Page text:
Ron White Marks 25th Anniversary of its Charity ‘Shoe Drive’ [Interview]

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For more than 25 years the team at Ron White Shoes has collected gently worn footwear for men, women and children through its annual Shoe Drive in the Greater Toronto Area.

This year marks the 25th anniversary of the charity drive which had a brief pandemic hiatus.

“We collect close to 2,000 pairs each year for community agencies across the GTA.  We ask people to look into their closets and find those ‘gently used’ shoes and boots that still have life left in them and bring them to us,” said CEO and Creative Director Ron White. “With the ongoing war in Ukraine, we have also partnered with the Ukrainian National Federation of Canada and have set a goal of collecting over 2,500 pairs in this anniversary year.”

Long-standing partners also include the CAMH Foundation’s (Centre for Addiction and Mental Health) Suits Me Fine program and the New Circles GLOW clothing program.

Since the Shoe Drive’s inception, the team at Ron White Shoes has cleaned, sorted and distributed over 50,000 pairs to date.

Image: Ron White
Ron White at Manulife Centre (Image: Dustin Fuhs)

The initiative began with Ron White’s first retail location on Yonge St in Toronto, when celebrities and notable Canadians began donating their shoes to help bring awareness to Canada’s largest Shoe Drive. 

“In 1994, I was an early 20 something kid. We were up and rolling and we were in business. I was feeling really grateful for the community because the community was what supported me and became customers in that area at Yonge and Eglington. I grew up in Winnipeg. My dad’s a retired high school teacher. So we didn’t have a lot growing up. It was a very middle class upbringing. I was a kid who lived with hand me downs but my parents always did charity work and it was just normal. They always volunteered. They always worked with hospitals and fundraising and they always did something,” said White.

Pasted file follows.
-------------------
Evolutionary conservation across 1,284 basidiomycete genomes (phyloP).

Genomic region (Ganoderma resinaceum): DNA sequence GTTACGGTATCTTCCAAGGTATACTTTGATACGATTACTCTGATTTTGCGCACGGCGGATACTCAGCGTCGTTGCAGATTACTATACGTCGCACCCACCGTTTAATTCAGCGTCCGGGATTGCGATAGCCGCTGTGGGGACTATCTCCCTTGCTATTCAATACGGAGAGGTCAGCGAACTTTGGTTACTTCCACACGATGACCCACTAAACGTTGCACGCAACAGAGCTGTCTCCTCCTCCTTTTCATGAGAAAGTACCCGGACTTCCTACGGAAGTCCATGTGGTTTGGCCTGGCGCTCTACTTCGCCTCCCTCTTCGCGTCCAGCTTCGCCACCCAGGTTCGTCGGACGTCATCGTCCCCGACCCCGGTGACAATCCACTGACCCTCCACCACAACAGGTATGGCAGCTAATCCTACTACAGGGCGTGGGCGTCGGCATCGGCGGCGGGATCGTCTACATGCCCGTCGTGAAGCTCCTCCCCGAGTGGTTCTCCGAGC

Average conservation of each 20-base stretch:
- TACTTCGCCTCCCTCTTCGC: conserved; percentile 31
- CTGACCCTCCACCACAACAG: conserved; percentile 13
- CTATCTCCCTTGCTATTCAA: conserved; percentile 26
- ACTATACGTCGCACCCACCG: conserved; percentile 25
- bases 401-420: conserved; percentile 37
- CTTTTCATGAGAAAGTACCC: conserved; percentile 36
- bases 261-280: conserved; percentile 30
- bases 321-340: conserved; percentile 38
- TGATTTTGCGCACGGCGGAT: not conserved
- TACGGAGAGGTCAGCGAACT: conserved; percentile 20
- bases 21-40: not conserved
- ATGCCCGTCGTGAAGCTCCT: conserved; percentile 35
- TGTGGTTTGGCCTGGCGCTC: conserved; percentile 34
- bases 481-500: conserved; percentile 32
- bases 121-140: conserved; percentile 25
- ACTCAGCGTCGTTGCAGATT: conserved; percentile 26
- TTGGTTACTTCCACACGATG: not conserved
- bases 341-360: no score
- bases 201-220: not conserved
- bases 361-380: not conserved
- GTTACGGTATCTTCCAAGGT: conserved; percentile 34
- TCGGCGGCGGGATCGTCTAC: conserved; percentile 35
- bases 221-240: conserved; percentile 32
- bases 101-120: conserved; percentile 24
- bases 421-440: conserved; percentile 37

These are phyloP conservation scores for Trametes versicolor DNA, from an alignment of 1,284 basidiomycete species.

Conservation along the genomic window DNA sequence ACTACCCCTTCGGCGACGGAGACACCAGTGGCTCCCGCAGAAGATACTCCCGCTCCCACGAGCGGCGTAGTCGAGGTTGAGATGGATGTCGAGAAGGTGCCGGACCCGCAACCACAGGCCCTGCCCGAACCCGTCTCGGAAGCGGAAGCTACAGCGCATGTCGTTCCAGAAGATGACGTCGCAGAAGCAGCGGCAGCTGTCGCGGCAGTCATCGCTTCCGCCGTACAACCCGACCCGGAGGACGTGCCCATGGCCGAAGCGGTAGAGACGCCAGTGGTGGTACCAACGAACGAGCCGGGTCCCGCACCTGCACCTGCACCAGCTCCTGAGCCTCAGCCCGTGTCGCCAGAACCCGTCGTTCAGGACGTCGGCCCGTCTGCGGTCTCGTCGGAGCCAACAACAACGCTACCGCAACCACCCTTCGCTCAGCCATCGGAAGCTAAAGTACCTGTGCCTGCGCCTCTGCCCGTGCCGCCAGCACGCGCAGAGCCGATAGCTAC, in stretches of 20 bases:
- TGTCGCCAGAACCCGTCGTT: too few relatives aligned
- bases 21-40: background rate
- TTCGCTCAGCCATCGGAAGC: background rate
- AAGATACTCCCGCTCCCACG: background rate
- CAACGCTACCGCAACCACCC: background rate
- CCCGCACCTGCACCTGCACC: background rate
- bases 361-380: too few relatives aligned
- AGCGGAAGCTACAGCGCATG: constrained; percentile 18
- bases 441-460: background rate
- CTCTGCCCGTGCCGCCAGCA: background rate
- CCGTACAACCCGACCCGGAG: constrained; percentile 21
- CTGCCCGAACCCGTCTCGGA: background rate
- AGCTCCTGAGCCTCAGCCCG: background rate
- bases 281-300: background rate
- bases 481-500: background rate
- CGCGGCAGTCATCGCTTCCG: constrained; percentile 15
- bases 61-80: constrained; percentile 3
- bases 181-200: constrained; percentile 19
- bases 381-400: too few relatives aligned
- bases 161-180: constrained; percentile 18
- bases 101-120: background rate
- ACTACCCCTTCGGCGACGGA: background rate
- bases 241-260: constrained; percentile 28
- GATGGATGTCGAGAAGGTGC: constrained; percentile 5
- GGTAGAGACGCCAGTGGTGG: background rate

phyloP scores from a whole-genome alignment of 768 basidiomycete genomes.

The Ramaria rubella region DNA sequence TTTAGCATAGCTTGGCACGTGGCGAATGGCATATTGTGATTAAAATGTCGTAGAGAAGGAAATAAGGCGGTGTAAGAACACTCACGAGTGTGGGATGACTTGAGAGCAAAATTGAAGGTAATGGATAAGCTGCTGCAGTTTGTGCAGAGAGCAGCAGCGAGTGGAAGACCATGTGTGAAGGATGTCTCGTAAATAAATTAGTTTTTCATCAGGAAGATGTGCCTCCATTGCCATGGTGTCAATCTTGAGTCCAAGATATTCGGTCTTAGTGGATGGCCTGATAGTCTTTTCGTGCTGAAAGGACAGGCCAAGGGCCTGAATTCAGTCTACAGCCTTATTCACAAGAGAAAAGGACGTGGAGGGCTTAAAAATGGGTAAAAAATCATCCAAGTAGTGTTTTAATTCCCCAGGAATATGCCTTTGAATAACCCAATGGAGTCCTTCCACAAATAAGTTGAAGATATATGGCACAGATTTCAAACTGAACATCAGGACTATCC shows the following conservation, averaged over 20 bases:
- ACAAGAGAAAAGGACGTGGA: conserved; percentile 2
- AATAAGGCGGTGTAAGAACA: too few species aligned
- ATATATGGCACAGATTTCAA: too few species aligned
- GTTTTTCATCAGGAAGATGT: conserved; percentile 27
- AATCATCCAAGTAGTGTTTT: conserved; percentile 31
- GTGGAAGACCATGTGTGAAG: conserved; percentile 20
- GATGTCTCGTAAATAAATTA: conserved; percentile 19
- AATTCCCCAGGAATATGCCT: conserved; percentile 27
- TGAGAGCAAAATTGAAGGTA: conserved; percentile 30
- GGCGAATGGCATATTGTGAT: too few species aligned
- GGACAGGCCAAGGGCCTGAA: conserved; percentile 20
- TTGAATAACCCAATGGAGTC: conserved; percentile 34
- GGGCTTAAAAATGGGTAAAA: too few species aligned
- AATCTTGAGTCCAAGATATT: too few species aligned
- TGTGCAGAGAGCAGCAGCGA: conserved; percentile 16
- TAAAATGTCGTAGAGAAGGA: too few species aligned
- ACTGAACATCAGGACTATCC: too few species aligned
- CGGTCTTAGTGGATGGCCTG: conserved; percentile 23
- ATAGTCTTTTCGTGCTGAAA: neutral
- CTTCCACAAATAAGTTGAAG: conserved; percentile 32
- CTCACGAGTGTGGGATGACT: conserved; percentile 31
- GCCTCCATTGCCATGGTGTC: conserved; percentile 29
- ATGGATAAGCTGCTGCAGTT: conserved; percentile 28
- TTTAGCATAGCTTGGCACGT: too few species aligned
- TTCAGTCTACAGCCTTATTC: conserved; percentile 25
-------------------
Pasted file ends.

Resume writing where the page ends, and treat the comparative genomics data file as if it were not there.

“So when I got the business up and running and could catch my breath after the first year, I remember in 1994 thinking well what am I going to do. I’ve got to do some charity work along the way. So I thought how do I give back to the community because the community is why I’m in business.

“One day I was literally walking up Yonge Street, very close to Eglington, and it had started to snow. And what do you do when you’re in the shoe business. You look at people’s feet whenever you see them. You say hello, you look them in the face, and then you look down at their feet. I see a homeless man sitting on the sidewalk leaning up against the side of a building and as I walk by of course I glance down at his footwear and his sneakers he had were torn and his toe was sticking out of the sneaker. It clearly was not the right size for him because his toe was really hanging out almost on the sidewalk. It had literally just started to snow and when I glanced over it was almost like a moment. It gives me the shivers talking about it right now. When I looked over, a snowflake landed on the tip of his toe. I almost heard it. I almost heard the ding. It was like oh my God. This guy and other homeless around the city desperately need good footwear or they’re going to get frostbite, they’re going to lose their toes.”